Work on the interior or exterior of the building qualifies for the tax credit; however, landscaping and new additions do not qualify. The National Park Service must certify the work on a historic building. This is done by completing an application and submitting it to the NPS along with "before" and "after" photos showing all work areas.

The 10 percent non-historic tax credit is available for buildings constructed prior to 1936 that are used for commercial, but not residential rental purposes. The work does not have to be reviewed for the 10 percent credit. Neither investment tax credit is available for the rehabilitation of a private, owner-occupied residence.

Other Considerations

In order to qualify, the rehabilitation expenditures must exceed the greater of the adjusted basis of the building or $5,000. The adjusted basis is the purchase price, less the value of the land and any depreciation already taken by the current owner, plus any capital improvements. For example, on a recently purchased property:

Purchase Price
$
100,000
- Land value  
20,000
Adjusted Basis
$
80,000

Rehabilitation expenses must exceed $80,000.

In another example in which the property has been owned for a while:

Purchase Price
$
75,000
- Land value  
20,000
- Depreciation  
40,000
+ Capital Improvements  
25,000
Adjusted Basis
$
40,000

Rehabilitation expenses must exceed $40,000.

Rehabilitated property is depreciated using the straight-line method over 27.5 years for residential property and over 39 years for non-residential property. The depreciable basis of the rehabilitated building must be reduced by the full amount of the tax credit claimed.

Sale of a Rehabilitated Building

In order to avoid any recapture of the tax credit by the federal government, a building must be held for a minimum of five years. If the owner disposes of the building within a year after it is placed in service, 100 percent of the credit is recaptured. For properties held between one and five years, the tax credit recapture amount is reduced by 20 percent per year.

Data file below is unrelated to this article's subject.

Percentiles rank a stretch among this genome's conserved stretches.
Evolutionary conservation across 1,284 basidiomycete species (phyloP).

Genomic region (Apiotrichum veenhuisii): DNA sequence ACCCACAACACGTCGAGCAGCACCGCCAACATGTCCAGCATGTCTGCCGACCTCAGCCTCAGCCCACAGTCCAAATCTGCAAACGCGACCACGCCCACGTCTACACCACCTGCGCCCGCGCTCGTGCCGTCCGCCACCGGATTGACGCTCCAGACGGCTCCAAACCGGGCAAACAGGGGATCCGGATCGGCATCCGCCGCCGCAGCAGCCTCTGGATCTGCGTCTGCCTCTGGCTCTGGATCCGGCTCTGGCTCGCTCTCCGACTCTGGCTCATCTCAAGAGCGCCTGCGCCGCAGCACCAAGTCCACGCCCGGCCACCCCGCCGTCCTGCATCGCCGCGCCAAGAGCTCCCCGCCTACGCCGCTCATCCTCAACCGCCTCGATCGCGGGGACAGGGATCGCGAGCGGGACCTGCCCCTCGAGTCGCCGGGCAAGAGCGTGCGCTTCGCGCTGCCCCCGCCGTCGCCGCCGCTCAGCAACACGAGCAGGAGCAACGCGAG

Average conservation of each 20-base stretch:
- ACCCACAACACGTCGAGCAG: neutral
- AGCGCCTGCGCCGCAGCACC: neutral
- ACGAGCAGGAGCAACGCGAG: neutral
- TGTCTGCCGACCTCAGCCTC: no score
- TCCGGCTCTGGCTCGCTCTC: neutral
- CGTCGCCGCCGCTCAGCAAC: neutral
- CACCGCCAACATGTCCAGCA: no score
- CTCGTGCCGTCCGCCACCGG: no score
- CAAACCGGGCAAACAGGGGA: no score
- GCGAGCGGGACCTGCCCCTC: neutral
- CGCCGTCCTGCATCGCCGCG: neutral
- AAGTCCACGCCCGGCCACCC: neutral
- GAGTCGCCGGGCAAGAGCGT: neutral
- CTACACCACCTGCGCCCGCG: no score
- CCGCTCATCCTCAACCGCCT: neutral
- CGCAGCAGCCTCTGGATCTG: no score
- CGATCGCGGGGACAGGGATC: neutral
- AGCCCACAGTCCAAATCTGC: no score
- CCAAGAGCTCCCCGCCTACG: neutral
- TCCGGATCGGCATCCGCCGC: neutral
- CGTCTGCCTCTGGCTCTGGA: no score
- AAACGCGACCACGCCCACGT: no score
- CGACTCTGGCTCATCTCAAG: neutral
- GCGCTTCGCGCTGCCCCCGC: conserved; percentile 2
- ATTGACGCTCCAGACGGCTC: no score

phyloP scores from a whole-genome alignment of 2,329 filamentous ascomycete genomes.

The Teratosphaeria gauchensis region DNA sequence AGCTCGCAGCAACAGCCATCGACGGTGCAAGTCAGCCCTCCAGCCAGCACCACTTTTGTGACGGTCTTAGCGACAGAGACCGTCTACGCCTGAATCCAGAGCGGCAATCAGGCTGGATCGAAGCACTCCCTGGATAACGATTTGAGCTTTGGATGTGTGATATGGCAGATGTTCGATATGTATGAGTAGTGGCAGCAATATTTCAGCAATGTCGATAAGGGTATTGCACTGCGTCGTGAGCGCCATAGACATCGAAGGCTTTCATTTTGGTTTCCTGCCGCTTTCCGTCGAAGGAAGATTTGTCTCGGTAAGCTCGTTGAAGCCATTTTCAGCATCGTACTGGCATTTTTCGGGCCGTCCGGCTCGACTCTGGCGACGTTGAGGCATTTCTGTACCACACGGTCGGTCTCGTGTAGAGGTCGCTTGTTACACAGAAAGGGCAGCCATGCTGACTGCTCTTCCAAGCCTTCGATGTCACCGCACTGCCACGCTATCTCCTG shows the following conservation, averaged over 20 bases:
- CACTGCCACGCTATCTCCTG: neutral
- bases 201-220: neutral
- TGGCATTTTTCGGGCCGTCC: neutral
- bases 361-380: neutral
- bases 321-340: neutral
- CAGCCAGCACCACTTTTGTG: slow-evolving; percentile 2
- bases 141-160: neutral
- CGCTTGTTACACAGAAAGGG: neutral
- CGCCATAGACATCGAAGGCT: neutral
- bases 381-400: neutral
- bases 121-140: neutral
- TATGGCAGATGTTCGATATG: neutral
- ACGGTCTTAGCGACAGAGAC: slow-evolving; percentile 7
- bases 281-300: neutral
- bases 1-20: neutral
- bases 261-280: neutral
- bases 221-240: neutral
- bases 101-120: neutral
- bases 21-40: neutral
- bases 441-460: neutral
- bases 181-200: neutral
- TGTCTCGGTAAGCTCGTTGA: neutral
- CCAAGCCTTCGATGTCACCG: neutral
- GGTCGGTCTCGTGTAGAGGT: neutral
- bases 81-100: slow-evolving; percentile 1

For a copy of the Department of the Interior regulations governing the procedures for obtaining historic preservation certifications, please refer to Title 36 of the Code of Federal Regulations, Part 67. The Internal Revenue Service regulations governing tax credits for rehabilitation can be found in Treasury Regulation Section 1.48-1.

 

Contacting Your State Historic Preservation Office or the National Park Service

To learn more about the Federal Historic Preservation Tax Incentives, contact:

Federal Historic Preservation Tax Incentives
Heritage Preservation Services
National Park Service
1849 C Street NW
Washington, DC 20240
Phone: Michael Auer (202) 343-9594
Email: Hps-info@nps.gov
Or
Contact your State Historic Preservation Office. Sixth District contacts are:

Mr. Lonice Barrett, Commissioner
Department of Natural Resources
500 The Healy Building
57 Forsyth Street, NW
Atlanta, Georgia 30303
Phone: (404) 656-2840
Mr. George W. Percy, Director
Division of Historical Resources
R.A. Gray Building
500 S. Bronough Street
Tallahassee, Florida 32399
Phone: (850) 488-1480
Mr. Elbert Hilliard, Director
State of Mississippi Department of Archives and History
P.O. Box 571
Jackson, Mississippi 39205
Phone: (601) 359-6850
Email: msshpo@mdah.ms.us
State Historic Preservation Officer
468 South Perry Street
Montgomery, Alabama 36130
Phone: (334) 242-3184
Mrs. Gerri J. Hobdy
Assistant Secretary
Office of Cultural Development
P.O. Box 44247
Baton Rouge, Louisiana 70804
Phone: (504) 342-8200
Mr. Milton H. Hamilton, Jr.
Commissioner, Department of Environment and Conservation and State Historic Preservation Officer
2941 Lebanon Road
Nashville, Tennessee 37243
Phone: (615) 532-0105